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License to Reveal

The American Civil Liberties Union has warned that automatic license plate readers can be a threat to privacy, depending on how agencies use the data. PlateSmart CEO John Chigos says his company is in the clear on that because, “We never touch the data. We only are a conduit.”

In the midst of building and selling companies and helping other businesses raise venture capital, serial entrepreneur John Chigos felt a pull to do something more important. “I wanted to be able to say I did something nice with my life instead of doing all these little deals that really didn’t matter whether I did them or someone else,” he says. “I want to be able to say I gave something back to society.”

Chigos thinks he found the right mix in his latest venture — a software company that uses vehicle license plate recognition technology to help law enforcement agencies locate vehicles listed on national, state and local criminal databases.

Linked with a camera, the software reads license plate numbers and determines if the vehicle has been reported stolen or is owned by someone wanted by police. If the software finds a match, it signals the officer within milliseconds, rather than the minute or more it might take an officer to type a plate number into a patrol car computer.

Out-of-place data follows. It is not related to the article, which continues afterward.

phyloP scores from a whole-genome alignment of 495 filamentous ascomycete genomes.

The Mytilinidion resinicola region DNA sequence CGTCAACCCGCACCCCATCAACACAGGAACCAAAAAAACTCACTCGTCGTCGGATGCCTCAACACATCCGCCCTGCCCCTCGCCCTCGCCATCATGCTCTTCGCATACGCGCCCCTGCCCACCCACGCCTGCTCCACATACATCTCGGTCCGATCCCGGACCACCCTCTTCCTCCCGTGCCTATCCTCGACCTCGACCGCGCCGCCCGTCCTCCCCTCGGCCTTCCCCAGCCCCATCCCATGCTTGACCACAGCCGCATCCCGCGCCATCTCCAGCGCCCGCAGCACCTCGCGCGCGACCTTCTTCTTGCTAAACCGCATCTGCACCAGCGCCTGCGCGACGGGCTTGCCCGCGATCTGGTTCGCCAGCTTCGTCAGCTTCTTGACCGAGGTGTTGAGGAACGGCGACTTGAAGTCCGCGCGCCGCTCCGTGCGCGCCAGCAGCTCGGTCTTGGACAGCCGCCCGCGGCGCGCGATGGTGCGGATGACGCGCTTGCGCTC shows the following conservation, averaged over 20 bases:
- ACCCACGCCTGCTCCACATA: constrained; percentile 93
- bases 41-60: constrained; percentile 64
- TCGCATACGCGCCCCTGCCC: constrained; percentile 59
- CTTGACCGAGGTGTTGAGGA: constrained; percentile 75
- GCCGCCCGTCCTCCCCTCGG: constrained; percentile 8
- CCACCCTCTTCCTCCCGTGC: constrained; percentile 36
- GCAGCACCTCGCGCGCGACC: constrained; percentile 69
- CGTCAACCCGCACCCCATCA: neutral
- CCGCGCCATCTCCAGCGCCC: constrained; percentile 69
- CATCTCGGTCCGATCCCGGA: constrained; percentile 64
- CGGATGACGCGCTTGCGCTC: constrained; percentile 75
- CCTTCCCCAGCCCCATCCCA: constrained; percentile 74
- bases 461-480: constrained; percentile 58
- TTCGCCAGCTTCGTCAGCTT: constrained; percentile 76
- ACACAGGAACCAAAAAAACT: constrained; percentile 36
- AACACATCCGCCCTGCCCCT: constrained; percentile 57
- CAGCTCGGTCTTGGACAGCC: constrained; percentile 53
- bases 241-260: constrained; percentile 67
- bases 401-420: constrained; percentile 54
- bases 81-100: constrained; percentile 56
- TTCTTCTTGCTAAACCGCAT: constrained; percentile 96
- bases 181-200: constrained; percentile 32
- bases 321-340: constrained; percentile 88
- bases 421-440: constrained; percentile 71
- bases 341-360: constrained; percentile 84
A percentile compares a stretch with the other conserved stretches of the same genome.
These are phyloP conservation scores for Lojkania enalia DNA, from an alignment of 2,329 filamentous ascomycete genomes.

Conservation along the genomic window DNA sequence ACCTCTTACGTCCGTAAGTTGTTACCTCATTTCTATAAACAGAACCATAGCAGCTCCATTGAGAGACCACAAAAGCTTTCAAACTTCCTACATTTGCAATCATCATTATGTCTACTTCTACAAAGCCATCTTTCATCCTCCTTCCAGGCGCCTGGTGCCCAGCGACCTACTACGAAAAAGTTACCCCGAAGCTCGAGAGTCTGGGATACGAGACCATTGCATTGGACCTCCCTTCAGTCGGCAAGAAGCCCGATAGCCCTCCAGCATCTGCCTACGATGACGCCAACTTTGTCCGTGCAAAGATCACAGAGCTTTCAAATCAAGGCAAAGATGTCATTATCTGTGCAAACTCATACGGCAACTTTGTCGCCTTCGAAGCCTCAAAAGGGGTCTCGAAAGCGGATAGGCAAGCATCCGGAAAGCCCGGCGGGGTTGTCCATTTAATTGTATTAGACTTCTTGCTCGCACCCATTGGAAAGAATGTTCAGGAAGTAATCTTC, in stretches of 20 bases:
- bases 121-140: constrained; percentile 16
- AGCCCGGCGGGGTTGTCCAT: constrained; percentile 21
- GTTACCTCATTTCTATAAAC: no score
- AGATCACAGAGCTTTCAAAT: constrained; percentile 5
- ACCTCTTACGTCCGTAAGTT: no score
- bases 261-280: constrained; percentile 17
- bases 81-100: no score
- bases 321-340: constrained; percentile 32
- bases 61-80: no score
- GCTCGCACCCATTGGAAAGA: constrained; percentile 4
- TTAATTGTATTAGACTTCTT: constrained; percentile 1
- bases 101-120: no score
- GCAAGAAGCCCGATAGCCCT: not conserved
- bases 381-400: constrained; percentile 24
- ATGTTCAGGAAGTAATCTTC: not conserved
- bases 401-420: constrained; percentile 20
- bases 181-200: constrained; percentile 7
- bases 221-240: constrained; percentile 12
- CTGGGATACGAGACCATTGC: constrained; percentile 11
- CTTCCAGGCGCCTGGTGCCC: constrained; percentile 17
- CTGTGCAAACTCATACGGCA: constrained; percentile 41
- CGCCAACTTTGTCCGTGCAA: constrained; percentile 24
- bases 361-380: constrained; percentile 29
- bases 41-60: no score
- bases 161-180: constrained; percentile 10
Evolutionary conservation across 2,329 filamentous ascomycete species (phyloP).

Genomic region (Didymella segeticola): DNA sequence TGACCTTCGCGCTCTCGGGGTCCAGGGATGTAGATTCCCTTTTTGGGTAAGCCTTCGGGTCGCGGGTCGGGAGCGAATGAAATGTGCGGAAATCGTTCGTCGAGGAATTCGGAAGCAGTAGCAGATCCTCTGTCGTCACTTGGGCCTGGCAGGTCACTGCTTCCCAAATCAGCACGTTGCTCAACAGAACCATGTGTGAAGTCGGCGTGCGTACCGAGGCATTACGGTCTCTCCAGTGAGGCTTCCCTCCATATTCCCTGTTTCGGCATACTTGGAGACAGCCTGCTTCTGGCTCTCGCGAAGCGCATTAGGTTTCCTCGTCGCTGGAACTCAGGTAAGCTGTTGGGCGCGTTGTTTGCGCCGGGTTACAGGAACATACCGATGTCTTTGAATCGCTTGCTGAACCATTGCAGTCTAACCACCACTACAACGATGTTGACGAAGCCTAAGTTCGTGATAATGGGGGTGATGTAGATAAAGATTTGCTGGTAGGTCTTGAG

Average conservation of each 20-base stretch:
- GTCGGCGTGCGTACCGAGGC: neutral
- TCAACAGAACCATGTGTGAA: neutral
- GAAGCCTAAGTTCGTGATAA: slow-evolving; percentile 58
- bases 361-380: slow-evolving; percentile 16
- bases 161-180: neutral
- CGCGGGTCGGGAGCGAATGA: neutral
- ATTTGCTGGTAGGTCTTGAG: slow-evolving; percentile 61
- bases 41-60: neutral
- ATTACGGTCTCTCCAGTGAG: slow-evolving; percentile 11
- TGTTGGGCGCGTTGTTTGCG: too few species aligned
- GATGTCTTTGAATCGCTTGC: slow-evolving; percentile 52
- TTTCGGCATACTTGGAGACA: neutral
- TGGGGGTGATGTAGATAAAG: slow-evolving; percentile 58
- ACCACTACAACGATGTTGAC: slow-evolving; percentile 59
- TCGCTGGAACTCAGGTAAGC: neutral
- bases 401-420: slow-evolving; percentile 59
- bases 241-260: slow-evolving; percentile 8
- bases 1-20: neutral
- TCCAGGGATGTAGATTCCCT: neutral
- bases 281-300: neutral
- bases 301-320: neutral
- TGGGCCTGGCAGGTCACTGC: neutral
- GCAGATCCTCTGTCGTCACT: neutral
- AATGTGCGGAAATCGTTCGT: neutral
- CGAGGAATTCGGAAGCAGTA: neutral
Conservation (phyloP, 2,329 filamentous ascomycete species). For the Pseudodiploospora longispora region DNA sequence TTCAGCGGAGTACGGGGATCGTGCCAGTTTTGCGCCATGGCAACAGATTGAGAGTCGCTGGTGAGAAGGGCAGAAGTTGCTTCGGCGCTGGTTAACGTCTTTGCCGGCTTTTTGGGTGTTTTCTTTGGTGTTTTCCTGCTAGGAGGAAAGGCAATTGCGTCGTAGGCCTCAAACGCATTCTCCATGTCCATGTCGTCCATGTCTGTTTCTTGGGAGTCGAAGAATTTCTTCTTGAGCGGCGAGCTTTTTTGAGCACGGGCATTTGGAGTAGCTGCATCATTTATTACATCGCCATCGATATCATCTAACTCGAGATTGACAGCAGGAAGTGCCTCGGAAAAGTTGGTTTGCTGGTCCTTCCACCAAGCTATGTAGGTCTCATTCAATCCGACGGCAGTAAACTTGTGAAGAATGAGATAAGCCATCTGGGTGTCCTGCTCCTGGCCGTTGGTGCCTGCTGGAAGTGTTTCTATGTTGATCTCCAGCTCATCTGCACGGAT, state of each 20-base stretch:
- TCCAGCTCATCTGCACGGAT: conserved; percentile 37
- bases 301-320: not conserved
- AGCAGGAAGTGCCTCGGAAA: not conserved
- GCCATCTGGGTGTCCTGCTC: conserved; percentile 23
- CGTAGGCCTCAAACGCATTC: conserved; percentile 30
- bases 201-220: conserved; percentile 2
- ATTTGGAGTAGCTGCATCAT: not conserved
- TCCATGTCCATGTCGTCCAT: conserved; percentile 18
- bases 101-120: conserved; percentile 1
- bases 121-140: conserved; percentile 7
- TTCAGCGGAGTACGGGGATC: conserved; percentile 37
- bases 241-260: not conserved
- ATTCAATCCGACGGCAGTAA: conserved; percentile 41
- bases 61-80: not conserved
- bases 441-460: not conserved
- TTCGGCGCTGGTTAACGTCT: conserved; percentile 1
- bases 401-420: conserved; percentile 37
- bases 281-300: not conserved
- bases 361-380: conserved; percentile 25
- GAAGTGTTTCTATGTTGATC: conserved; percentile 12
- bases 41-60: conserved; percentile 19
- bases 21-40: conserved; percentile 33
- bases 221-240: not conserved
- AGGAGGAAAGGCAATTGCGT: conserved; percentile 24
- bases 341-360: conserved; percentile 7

“One of my goals is to make sure an officer never has to take his eyes off of the person he has stopped,” he says. “That’s a danger point for him.”

The software, called PlateSmart, has won contracts from law enforcement agencies in Clearwater and Port Richey. The software is also being used at the University of Miami, where it tracks each car driven on campus. The Naval Criminal Investigative Services (NCIS) became a customer in March. Chigos sees growth potential by linking the software to cameras posted at border crossings, ports, hospitals, schools and major events like political conventions.

The Oldsmar company employs 30, including engineers, mathematicians, video engineers and former law enforcement officers. Within six months, Chigos expects to add 25 jobs and by the end of 2014, he projects business will triple. “We now have the product I’ve always dreamed of,” he says.